Blood Urea Nitrogen (BUN):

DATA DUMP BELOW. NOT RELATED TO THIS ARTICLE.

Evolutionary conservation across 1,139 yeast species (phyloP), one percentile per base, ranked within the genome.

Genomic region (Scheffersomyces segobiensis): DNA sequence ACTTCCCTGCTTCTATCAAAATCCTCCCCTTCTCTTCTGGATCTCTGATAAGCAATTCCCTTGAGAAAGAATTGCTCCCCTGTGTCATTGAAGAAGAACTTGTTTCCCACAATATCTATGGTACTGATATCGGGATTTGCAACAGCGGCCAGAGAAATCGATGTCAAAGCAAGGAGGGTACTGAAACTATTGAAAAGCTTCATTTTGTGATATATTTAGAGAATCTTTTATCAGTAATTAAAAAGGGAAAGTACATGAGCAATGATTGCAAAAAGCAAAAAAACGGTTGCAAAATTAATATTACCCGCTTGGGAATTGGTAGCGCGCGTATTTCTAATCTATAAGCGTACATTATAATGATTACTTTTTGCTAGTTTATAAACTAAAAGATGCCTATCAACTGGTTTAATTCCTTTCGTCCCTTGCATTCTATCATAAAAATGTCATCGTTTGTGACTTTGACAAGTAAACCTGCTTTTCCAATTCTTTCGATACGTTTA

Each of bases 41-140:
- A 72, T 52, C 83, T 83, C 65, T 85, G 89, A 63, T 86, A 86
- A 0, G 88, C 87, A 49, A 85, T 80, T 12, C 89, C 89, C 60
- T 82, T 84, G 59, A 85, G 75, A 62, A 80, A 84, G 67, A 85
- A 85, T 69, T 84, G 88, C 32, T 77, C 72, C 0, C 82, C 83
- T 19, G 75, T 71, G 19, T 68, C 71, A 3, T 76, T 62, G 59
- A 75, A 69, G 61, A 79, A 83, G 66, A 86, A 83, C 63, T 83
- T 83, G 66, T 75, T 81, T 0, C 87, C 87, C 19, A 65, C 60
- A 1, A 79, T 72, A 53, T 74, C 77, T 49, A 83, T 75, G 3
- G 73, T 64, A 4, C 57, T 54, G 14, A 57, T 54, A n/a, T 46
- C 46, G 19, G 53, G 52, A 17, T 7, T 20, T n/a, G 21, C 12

Blood Urea Nitrogen or BUN is a test that ascertains the health of the kidneys. It is a blood test that measures the amount of urea present in the blood. Urea is produced in the body as a byproduct during the digestion of proteins. It is produced by the liver. The urea thus produced takes along the nitrogen out of the body. Urea is eliminated from the body by the kidneys and is excreted through urine. BUN tends to increase if a high protein diet is consumed, in cases of a renal failure, congestive heart failure, hypothyroidism, low blood volume, liver disease, fever or infection, dehydration, gastrointestinal bleeding, usage of glucocorticoids, low levels of growth hormone, and poor circulation. All the above mentioned conditions cause an increased level of BUN. BUN levels reduce in cases of low protein diets, impaired liver functioning, pregnancy, over hydration, usage of anabolic steroids, and higher levels of growth hormones. Higher levels of BUN indicate an underlying condition that causes protein breakdown, which increases the risk of strokes and kidney failure. People with high BUN experience symptoms like bone and joint pains, excessive urination with discoloration, muscle cramps, restless legs, itchiness, trouble sleeping, and fatigue. BUN tests are generally done along with creatinine tests (See: Creatinine). The BUN-to-Creatinine ratio determines the kidney health. BUN is measured in milligrams per deciliter (mg/dL) or millimoles per liter (mmol/L). A BUN level between 7 to 20 mg/dL is known to be a normal value; however, BUN tends to increase with age. This means that infants have lesser levels than adults. Since people with diabetes are prone to have kidney disease (diabetic nephropathy), it is important for them to get periodical BUN tests as advised by their doctors in order for early diagnosis of kidney disease. It is an essential aspect of diabetes management.